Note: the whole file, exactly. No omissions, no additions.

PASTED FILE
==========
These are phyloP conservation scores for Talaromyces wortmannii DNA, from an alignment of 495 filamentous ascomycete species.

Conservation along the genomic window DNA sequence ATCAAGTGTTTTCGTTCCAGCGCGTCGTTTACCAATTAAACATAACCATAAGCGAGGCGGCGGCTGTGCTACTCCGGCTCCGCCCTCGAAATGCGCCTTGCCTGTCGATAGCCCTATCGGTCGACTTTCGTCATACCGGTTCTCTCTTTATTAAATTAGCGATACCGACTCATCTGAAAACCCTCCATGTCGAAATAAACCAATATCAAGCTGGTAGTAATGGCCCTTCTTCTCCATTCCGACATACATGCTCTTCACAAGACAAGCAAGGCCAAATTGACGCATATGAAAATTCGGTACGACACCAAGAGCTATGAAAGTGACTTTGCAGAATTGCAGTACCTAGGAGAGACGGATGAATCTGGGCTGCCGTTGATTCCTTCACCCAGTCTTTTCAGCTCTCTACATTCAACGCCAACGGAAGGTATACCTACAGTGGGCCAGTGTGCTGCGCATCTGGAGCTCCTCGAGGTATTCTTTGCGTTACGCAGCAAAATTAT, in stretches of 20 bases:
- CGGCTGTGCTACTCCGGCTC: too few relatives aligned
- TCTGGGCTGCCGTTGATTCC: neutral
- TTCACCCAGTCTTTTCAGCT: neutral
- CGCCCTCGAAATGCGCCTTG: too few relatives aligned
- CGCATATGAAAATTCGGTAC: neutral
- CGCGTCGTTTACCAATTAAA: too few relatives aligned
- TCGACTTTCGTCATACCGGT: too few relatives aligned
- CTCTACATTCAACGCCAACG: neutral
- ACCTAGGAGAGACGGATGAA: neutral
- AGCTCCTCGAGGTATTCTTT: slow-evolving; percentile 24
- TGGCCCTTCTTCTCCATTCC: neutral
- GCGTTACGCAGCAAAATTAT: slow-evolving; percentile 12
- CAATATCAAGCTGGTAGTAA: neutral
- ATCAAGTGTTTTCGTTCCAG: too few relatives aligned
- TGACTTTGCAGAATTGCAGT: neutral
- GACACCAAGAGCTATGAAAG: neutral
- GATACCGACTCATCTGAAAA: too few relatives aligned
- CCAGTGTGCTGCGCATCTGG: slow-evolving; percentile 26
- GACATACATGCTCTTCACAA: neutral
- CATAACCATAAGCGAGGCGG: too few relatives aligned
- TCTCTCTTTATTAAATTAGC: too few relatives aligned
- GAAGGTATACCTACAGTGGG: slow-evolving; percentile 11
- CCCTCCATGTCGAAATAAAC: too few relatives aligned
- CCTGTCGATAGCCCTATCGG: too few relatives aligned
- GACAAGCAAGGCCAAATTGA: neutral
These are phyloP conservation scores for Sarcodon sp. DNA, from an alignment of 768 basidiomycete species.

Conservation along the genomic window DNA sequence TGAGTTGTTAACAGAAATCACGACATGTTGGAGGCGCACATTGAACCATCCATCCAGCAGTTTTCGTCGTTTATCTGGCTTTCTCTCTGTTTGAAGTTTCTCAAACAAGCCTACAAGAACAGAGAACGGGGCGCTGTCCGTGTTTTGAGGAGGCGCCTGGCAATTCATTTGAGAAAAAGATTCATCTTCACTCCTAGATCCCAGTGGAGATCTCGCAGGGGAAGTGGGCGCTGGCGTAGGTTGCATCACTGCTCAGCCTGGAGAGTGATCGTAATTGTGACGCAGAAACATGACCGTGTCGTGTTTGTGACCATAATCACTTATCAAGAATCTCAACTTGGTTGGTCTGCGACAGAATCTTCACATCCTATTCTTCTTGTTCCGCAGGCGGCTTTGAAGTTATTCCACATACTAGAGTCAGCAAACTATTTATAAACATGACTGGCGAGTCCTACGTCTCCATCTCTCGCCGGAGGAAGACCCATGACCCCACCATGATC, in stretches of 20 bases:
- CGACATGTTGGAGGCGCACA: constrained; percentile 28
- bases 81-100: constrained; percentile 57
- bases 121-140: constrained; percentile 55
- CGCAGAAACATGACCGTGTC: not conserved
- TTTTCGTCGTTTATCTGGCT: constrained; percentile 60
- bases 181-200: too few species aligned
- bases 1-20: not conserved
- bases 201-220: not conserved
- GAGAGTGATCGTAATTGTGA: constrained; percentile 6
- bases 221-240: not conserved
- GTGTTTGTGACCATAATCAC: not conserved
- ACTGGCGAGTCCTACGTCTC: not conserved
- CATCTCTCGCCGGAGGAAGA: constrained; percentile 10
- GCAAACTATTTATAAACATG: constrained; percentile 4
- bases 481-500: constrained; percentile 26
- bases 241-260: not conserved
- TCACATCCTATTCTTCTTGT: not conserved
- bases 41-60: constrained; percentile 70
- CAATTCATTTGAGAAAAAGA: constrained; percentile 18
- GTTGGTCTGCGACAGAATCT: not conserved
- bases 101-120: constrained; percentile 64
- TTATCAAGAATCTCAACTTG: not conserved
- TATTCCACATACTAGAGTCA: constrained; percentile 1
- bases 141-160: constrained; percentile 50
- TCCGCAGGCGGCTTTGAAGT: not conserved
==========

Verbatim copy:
These are phyloP conservation scores for Talaromyces wortmannii DNA, from an alignment of 495 filamentous ascomycete species.

Conservation along the genomic window DNA sequence ATCAAGTGTTTTCGTTCCAGCGCGTCGTTTACCAATTAAACATAACCATAAGCGAGGCGGCGGCTGTGCTACTCCGGCTCCGCCCTCGAAATGCGCCTTGCCTGTCGATAGCCCTATCGGTCGACTTTCGTCATACCGGTTCTCTCTTTATTAAATTAGCGATACCGACTCATCTGAAAACCCTCCATGTCGAAATAAACCAATATCAAGCTGGTAGTAATGGCCCTTCTTCTCCATTCCGACATACATGCTCTTCACAAGACAAGCAAGGCCAAATTGACGCATATGAAAATTCGGTACGACACCAAGAGCTATGAAAGTGACTTTGCAGAATTGCAGTACCTAGGAGAGACGGATGAATCTGGGCTGCCGTTGATTCCTTCACCCAGTCTTTTCAGCTCTCTACATTCAACGCCAACGGAAGGTATACCTACAGTGGGCCAGTGTGCTGCGCATCTGGAGCTCCTCGAGGTATTCTTTGCGTTACGCAGCAAAATTAT, in stretches of 20 bases:
- CGGCTGTGCTACTCCGGCTC: too few relatives aligned
- TCTGGGCTGCCGTTGATTCC: neutral
- TTCACCCAGTCTTTTCAGCT: neutral
- CGCCCTCGAAATGCGCCTTG: too few relatives aligned
- CGCATATGAAAATTCGGTAC: neutral
- CGCGTCGTTTACCAATTAAA: too few relatives aligned
- TCGACTTTCGTCATACCGGT: too few relatives aligned
- CTCTACATTCAACGCCAACG: neutral
- ACCTAGGAGAGACGGATGAA: neutral
- AGCTCCTCGAGGTATTCTTT: slow-evolving; percentile 24
- TGGCCCTTCTTCTCCATTCC: neutral
- GCGTTACGCAGCAAAATTAT: slow-evolving; percentile 12
- CAATATCAAGCTGGTAGTAA: neutral
- ATCAAGTGTTTTCGTTCCAG: too few relatives aligned
- TGACTTTGCAGAATTGCAGT: neutral
- GACACCAAGAGCTATGAAAG: neutral
- GATACCGACTCATCTGAAAA: too few relatives aligned
- CCAGTGTGCTGCGCATCTGG: slow-evolving; percentile 26
- GACATACATGCTCTTCACAA: neutral
- CATAACCATAAGCGAGGCGG: too few relatives aligned
- TCTCTCTTTATTAAATTAGC: too few relatives aligned
- GAAGGTATACCTACAGTGGG: slow-evolving; percentile 11
- CCCTCCATGTCGAAATAAAC: too few relatives aligned
- CCTGTCGATAGCCCTATCGG: too few relatives aligned
- GACAAGCAAGGCCAAATTGA: neutral
These are phyloP conservation scores for Sarcodon sp. DNA, from an alignment of 768 basidiomycete species.

Conservation along the genomic window DNA sequence TGAGTTGTTAACAGAAATCACGACATGTTGGAGGCGCACATTGAACCATCCATCCAGCAGTTTTCGTCGTTTATCTGGCTTTCTCTCTGTTTGAAGTTTCTCAAACAAGCCTACAAGAACAGAGAACGGGGCGCTGTCCGTGTTTTGAGGAGGCGCCTGGCAATTCATTTGAGAAAAAGATTCATCTTCACTCCTAGATCCCAGTGGAGATCTCGCAGGGGAAGTGGGCGCTGGCGTAGGTTGCATCACTGCTCAGCCTGGAGAGTGATCGTAATTGTGACGCAGAAACATGACCGTGTCGTGTTTGTGACCATAATCACTTATCAAGAATCTCAACTTGGTTGGTCTGCGACAGAATCTTCACATCCTATTCTTCTTGTTCCGCAGGCGGCTTTGAAGTTATTCCACATACTAGAGTCAGCAAACTATTTATAAACATGACTGGCGAGTCCTACGTCTCCATCTCTCGCCGGAGGAAGACCCATGACCCCACCATGATC, in stretches of 20 bases:
- CGACATGTTGGAGGCGCACA: constrained; percentile 28
- bases 81-100: constrained; percentile 57
- bases 121-140: constrained; percentile 55
- CGCAGAAACATGACCGTGTC: not conserved
- TTTTCGTCGTTTATCTGGCT: constrained; percentile 60
- bases 181-200: too few species aligned
- bases 1-20: not conserved
- bases 201-220: not conserved
- GAGAGTGATCGTAATTGTGA: constrained; percentile 6
- bases 221-240: not conserved
- GTGTTTGTGACCATAATCAC: not conserved
- ACTGGCGAGTCCTACGTCTC: not conserved
- CATCTCTCGCCGGAGGAAGA: constrained; percentile 10
- GCAAACTATTTATAAACATG: constrained; percentile 4
- bases 481-500: constrained; percentile 26
- bases 241-260: not conserved
- TCACATCCTATTCTTCTTGT: not conserved
- bases 41-60: constrained; percentile 70
- CAATTCATTTGAGAAAAAGA: constrained; percentile 18
- GTTGGTCTGCGACAGAATCT: not conserved
- bases 101-120: constrained; percentile 64
- TTATCAAGAATCTCAACTTG: not conserved
- TATTCCACATACTAGAGTCA: constrained; percentile 1
- bases 141-160: constrained; percentile 50
- TCCGCAGGCGGCTTTGAAGT: not conserved